APRIL 19, 1955
BOULDER, Colo.—A whole day of meetings for the New Jersey chapters of the American Association for the United Nations were held in Trenton last Friday. I went down in the morning and spoke at the morning session, went to a small buffet luncheon, and was interviewed on the radio after lunch before returning to New York.
Since coming back from my trip abroad I am very proud of every evidence I have seen of the activity of our branches. On the whole I had found so little activity on a national basis in the countries I visited. In the foreign countries whatever was planned would be purely a headquarters matter, a meeting on a high level, but nothing that reached out to the masses of the people so far as I could see.
However, I was told that in a number of cases work was being done in the schools, and among the projects were contests for posters made up by the youngsters. I was not fortunate enough to see any of these contests, though.
I realize that in nearly every country, especially in our own, the work of the specialized agencies brings the United Nations closer to the people as a whole. We are so fortunate that we do not need to ask for the help of any specialized agencies. But that is not true of the people of other countries, so they are more apt to know about the field work that is carried on from day to day by the U.N. than do the people of our own country.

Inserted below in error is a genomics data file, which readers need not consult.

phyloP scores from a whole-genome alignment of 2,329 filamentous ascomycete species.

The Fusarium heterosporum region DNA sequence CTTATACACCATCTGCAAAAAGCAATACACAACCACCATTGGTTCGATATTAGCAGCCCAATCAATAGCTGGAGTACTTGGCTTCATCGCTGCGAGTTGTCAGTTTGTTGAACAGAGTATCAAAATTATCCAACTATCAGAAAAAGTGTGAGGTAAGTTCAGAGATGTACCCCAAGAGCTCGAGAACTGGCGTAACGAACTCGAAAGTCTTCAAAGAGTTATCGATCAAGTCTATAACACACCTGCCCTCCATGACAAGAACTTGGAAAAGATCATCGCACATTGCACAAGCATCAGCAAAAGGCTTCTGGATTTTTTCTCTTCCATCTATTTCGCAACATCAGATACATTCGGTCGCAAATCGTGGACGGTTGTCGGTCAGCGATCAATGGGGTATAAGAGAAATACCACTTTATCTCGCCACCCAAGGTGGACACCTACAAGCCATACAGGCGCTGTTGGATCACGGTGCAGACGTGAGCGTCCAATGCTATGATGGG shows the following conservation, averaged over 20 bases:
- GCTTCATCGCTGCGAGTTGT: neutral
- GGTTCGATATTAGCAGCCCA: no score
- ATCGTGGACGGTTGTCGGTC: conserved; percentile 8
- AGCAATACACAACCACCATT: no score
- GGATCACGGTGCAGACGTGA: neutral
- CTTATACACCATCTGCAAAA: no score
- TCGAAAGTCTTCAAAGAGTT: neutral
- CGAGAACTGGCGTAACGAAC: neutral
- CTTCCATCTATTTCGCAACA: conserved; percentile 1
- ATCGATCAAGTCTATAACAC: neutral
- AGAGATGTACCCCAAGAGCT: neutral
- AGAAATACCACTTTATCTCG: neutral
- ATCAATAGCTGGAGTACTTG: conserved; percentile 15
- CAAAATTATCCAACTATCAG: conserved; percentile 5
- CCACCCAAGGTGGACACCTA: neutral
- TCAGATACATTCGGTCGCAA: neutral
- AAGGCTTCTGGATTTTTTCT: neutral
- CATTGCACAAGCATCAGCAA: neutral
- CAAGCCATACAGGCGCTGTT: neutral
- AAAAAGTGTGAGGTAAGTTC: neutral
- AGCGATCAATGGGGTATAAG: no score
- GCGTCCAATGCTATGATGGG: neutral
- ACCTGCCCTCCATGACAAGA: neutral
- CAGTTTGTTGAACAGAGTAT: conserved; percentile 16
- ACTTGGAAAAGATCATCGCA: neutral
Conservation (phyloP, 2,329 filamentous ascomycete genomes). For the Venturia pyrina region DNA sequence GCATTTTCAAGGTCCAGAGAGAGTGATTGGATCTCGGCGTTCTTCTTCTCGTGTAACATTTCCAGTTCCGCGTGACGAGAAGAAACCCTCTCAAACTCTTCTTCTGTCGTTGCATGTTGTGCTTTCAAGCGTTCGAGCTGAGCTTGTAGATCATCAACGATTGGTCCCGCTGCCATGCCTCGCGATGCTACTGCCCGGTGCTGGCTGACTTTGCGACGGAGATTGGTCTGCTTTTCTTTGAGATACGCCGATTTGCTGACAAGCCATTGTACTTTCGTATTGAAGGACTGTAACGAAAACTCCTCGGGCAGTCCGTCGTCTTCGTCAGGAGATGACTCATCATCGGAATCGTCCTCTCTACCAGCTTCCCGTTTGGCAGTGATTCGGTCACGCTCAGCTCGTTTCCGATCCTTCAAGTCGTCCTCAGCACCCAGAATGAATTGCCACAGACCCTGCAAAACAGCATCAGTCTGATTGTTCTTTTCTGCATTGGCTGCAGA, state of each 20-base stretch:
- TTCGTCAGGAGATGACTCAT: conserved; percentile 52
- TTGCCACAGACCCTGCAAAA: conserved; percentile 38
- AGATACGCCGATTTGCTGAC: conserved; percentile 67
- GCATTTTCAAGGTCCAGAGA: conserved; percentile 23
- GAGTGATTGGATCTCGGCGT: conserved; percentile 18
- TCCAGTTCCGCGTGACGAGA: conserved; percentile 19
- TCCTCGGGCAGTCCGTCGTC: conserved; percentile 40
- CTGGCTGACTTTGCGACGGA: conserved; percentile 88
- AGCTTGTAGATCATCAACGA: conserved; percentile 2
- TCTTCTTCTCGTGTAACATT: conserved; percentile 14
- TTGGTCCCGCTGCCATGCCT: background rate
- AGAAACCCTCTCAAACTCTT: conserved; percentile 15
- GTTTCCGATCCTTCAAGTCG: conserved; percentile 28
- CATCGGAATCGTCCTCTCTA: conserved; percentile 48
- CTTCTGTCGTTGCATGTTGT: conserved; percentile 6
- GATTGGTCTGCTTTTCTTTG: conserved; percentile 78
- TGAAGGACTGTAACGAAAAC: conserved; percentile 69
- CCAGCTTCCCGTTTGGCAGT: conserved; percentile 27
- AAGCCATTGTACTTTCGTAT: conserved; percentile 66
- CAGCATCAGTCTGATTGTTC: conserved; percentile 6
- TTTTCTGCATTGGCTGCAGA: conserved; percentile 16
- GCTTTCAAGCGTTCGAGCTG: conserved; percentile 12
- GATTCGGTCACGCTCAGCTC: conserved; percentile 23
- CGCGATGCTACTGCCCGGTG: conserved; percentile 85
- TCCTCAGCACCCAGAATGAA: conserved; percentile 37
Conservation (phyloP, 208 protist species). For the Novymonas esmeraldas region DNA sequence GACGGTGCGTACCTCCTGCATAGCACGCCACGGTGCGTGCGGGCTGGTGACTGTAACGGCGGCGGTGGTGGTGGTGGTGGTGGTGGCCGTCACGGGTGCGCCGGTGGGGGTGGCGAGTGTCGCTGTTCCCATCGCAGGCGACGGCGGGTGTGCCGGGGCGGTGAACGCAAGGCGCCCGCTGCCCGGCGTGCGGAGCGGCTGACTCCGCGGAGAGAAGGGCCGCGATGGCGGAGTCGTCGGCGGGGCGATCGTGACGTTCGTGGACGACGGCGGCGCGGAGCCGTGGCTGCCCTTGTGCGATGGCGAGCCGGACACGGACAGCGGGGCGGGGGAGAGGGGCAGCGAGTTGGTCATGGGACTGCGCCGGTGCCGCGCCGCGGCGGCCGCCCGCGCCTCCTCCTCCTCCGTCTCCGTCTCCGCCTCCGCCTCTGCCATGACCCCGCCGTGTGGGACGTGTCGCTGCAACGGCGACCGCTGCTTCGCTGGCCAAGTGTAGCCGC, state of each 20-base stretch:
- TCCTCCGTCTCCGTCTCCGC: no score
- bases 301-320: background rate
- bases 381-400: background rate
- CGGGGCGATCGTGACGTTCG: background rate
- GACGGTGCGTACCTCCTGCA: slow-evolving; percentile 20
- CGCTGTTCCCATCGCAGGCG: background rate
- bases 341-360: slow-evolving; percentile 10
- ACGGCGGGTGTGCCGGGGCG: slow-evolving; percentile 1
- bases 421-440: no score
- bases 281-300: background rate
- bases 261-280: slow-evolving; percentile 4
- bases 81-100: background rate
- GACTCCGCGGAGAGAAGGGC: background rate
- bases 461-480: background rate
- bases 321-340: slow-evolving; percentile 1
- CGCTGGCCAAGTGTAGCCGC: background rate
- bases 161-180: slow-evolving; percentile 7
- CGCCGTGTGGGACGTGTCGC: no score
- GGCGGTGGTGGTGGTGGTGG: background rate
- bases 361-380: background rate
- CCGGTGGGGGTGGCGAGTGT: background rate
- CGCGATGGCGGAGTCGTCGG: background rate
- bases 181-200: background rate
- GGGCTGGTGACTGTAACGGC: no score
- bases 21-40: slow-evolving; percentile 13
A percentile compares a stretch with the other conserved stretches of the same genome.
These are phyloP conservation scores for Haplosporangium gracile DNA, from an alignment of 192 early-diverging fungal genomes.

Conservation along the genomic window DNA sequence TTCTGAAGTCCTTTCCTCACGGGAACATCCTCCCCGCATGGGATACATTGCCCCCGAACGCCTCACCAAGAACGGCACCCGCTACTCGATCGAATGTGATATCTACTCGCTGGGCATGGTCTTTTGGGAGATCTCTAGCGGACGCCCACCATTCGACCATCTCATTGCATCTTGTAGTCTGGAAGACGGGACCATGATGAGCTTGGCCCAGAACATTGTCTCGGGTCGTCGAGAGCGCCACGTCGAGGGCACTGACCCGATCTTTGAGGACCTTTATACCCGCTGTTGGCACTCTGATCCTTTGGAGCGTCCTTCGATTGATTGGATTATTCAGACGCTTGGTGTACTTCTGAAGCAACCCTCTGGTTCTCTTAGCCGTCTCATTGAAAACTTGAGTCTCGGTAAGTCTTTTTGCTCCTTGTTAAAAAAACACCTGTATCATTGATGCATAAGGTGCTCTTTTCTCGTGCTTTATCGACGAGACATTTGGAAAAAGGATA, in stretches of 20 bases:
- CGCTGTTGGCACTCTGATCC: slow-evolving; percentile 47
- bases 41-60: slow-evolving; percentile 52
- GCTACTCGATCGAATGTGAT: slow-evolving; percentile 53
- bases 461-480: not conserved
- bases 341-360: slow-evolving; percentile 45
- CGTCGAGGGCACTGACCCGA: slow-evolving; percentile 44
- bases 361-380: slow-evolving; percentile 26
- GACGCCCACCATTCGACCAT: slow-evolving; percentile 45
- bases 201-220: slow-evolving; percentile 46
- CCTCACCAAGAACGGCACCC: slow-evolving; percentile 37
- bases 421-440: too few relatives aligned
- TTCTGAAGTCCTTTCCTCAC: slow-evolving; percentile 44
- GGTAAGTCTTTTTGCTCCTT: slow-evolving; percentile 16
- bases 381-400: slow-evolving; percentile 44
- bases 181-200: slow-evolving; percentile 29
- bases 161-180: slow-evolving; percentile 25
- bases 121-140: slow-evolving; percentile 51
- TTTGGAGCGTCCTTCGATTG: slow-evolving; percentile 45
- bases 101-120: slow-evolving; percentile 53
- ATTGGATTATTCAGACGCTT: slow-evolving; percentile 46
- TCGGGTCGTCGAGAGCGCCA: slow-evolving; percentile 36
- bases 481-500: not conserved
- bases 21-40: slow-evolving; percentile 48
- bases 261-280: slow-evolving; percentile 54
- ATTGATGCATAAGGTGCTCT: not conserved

Of course, in the United Kingdom the British Association for the U.N. has been long established and is very active throughout the country, and they have an advantage over us in not having quite so much territory to cover!
I have just received from Congressman Frank Thompson Jr. of New Jersey a copy of a bill that he has introduced in the House of Representatives. This measure would "establish a program of cultural interchange with foreign countries to meet the challenge of competitive coexistence with communism, to establish a Federal advisory commission to advise the Federal government on ways to encourage artistic and cultural endeavor and appreciation, to provide awards of merit and for other purposes."
I am always glad to see interest being aroused in cultural interchanges because that is one of the ways, and an important way, to combat communism.
I am glad, for instance, that we have sent very good exhibitions of our theatre, of our paintings, and of our music to appear in the Paris festival this summer. The Soviet Union sends some of its cultural achievements, which would indicate that they understand that this is one of the ways that can create greater understanding and win friends throughout the world.
Someday I hope that by private subscription, but with the cooperation of the government, there will be a national fine arts center in our nation's capital. Washington needs such a center and it would add to the interest of visitors from all over our nation.
(Distributed by United Feature Syndicate, Inc.)